John Campbell returns to our television screens, kind of.
WITH TVNZ having abandoned any pretence of being a public broadcaster and TV3 moving rapidly downmarket to dumbed down news and reality shows, there is a temptation to view Checkpoint with John Campbell as Radio New Zealand's entry into public television. Especially since it is hosted by the man unceremoniously and unpopularly dumped by TV3.
And the new Checkpoint has been launched with Radio New Zealand ( or RNZ as it likes to call itself these days) having recruited other presenters from television - Mihingarangi Forbes, Wallace Chapman, Guyon Espiner and Jesse Mulligan.
But, in truth, Checkpoint represents RNZ's big move away from being just a terrestrial radio service. This year's model is digital. While I watched the show on Freeview, it's also available on other platforms like RNZ's own website and YouTube.
But Checkpoint remains a radio show, albeit with some pictures. The core audience, I imagine, will always be those listening to the radio.
Most of the news items were unaccompanied by any video. Newsreader Katrina Batten, for example, did an accomplished job reading straight to camera for three minutes or so.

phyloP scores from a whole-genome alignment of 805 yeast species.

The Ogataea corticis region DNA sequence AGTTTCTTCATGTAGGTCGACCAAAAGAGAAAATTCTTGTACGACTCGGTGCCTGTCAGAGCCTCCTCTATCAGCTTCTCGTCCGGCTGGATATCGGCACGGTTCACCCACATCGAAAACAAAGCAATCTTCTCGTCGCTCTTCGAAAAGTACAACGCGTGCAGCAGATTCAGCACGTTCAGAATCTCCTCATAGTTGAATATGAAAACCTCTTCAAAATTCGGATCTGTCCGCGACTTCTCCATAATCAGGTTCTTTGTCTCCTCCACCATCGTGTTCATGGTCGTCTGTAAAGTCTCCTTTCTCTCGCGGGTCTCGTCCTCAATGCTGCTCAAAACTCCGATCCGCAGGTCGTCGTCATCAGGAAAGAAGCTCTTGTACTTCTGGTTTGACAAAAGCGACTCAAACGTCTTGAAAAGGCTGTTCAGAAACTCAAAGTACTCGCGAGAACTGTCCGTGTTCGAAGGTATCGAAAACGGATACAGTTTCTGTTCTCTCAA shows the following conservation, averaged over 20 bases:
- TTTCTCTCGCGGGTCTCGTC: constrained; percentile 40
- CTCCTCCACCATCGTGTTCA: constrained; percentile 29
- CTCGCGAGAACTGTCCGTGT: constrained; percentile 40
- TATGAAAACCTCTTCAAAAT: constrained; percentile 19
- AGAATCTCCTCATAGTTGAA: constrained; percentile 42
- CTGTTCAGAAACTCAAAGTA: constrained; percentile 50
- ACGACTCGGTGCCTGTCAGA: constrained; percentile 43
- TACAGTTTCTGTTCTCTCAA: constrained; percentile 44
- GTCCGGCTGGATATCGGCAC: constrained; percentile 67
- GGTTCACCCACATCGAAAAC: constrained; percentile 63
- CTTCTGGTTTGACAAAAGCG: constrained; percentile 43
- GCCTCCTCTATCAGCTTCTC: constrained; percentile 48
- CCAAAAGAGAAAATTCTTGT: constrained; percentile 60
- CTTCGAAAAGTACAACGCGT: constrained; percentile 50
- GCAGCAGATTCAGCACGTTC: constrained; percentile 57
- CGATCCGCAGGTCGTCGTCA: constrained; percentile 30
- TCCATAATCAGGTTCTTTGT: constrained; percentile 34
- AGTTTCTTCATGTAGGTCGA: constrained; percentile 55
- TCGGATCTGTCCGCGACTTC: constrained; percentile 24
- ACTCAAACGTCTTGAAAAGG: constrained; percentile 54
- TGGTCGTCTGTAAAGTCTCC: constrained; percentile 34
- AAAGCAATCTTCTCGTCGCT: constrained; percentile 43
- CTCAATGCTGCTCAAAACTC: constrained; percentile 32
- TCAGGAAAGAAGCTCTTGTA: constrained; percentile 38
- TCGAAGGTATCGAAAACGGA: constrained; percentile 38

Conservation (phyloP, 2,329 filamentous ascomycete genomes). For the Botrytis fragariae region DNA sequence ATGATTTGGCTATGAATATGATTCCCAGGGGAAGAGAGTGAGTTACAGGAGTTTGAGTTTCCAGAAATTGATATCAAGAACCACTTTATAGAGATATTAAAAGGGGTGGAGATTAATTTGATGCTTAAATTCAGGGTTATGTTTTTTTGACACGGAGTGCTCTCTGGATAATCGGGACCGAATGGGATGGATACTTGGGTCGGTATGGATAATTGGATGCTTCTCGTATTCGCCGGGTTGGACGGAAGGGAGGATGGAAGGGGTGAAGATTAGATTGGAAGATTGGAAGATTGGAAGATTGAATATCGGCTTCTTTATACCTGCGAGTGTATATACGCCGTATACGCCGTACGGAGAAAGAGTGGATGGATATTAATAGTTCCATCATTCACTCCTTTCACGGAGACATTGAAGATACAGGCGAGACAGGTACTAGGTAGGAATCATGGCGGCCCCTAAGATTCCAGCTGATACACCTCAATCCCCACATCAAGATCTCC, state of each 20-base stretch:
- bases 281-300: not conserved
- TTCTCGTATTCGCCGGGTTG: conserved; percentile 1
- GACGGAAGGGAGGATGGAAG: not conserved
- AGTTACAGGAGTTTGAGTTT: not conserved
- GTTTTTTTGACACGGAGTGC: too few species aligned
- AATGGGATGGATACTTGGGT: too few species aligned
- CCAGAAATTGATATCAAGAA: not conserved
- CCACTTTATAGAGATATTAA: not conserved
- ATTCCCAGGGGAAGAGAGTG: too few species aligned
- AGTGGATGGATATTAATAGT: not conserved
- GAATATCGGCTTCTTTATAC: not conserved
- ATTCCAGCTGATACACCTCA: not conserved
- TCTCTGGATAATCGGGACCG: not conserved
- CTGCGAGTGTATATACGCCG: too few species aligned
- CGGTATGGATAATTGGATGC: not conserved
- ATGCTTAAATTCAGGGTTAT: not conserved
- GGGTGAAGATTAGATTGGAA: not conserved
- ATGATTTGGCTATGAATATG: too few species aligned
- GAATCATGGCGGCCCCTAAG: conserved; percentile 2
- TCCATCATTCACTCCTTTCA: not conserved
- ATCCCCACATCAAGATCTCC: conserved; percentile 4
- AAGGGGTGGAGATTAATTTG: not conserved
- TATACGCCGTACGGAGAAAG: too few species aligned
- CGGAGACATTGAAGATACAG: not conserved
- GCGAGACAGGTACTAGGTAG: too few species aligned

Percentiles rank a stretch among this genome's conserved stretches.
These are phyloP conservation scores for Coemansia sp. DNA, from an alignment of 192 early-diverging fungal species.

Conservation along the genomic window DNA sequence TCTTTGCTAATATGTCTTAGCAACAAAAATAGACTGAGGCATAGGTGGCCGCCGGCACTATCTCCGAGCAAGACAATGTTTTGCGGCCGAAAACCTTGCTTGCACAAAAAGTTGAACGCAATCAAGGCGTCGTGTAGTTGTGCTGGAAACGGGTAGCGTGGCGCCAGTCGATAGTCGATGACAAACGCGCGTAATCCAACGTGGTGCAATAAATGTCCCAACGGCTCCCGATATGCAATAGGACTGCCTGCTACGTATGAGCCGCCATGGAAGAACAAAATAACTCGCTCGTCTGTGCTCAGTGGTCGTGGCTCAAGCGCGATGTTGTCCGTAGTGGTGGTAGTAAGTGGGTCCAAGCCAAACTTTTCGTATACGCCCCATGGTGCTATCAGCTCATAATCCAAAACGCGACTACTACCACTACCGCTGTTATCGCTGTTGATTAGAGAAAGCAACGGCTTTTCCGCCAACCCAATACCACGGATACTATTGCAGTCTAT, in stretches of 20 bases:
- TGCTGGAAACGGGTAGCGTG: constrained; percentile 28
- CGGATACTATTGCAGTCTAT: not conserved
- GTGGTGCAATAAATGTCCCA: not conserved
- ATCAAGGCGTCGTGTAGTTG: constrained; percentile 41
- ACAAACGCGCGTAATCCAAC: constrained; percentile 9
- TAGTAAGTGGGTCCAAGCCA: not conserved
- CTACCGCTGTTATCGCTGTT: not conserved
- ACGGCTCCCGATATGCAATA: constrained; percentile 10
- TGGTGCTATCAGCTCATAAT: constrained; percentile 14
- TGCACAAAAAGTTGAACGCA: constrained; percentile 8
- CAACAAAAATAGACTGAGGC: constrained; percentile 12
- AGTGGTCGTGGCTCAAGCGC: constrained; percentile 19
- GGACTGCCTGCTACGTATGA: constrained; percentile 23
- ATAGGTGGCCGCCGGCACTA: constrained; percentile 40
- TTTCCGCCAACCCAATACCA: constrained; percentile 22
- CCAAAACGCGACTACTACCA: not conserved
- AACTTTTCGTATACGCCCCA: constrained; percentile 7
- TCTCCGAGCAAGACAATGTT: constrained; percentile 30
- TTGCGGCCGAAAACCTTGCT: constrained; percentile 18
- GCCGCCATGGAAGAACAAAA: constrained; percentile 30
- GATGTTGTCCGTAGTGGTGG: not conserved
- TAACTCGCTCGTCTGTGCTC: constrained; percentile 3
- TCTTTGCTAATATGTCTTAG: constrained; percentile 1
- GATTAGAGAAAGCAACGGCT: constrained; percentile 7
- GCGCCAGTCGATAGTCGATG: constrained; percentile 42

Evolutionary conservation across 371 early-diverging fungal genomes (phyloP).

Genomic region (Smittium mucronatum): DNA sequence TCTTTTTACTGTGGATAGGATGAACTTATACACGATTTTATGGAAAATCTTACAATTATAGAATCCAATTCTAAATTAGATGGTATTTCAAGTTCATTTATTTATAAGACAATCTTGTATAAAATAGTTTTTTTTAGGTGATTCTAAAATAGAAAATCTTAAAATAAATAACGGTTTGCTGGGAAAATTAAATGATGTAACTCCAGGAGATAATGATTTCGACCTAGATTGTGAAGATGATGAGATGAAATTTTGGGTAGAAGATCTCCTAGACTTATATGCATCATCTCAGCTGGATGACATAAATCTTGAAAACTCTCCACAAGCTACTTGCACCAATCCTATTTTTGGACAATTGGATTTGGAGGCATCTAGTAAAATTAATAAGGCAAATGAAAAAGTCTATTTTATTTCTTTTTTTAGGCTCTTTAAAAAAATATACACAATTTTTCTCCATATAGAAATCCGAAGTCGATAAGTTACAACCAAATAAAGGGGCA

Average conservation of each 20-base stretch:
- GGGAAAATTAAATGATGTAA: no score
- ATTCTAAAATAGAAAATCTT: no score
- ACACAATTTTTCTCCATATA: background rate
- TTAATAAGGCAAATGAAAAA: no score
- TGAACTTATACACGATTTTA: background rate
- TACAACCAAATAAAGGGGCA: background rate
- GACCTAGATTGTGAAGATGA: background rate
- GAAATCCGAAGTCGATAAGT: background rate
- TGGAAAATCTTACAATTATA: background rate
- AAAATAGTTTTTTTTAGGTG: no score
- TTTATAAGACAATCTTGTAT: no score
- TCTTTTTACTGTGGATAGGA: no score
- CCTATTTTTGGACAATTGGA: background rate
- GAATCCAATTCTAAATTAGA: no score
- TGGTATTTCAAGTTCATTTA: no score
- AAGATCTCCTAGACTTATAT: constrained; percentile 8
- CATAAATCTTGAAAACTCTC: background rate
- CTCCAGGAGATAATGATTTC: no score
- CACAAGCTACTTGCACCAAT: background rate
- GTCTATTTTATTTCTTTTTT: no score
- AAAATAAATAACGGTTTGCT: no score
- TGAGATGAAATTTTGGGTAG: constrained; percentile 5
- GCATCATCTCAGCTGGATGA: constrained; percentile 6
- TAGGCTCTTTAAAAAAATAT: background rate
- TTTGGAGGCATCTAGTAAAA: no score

And we got to see John Campbell interview various RNZ reporters, both in the studio and elsewhere. They all ran pretty smoothly for a first night. It was if Campbell had never been away. Whether he likes it or not, he remains the liberal alternative to the right wing politics of a Mike Hosking or Paul Henry.
The centrepiece of the first Checkpoint was an interview (pre-recorded) with Jonah Lomu's widow. It was a bit too tabloid for my taste but the interview's generous length recalled, for me, the days when TVNZ did proper interviews. These days people appear briefly on the Breakfast couch before they are quickly whisked out again. And, yes, I'm making a comparison with television news.
Checkpoint is, of course,not only gloriously free of the incessant commercials that dominate the mainstream media but also of the accompanying commercial values. This a straight news service, free of artificial additives. This is a show that treats us as citizens rather than as consumers.
It's what the people want. The new digitalised Checkpoint attracted heavy traffic and crashed the RNZ website - a little technical hiccup on opening night.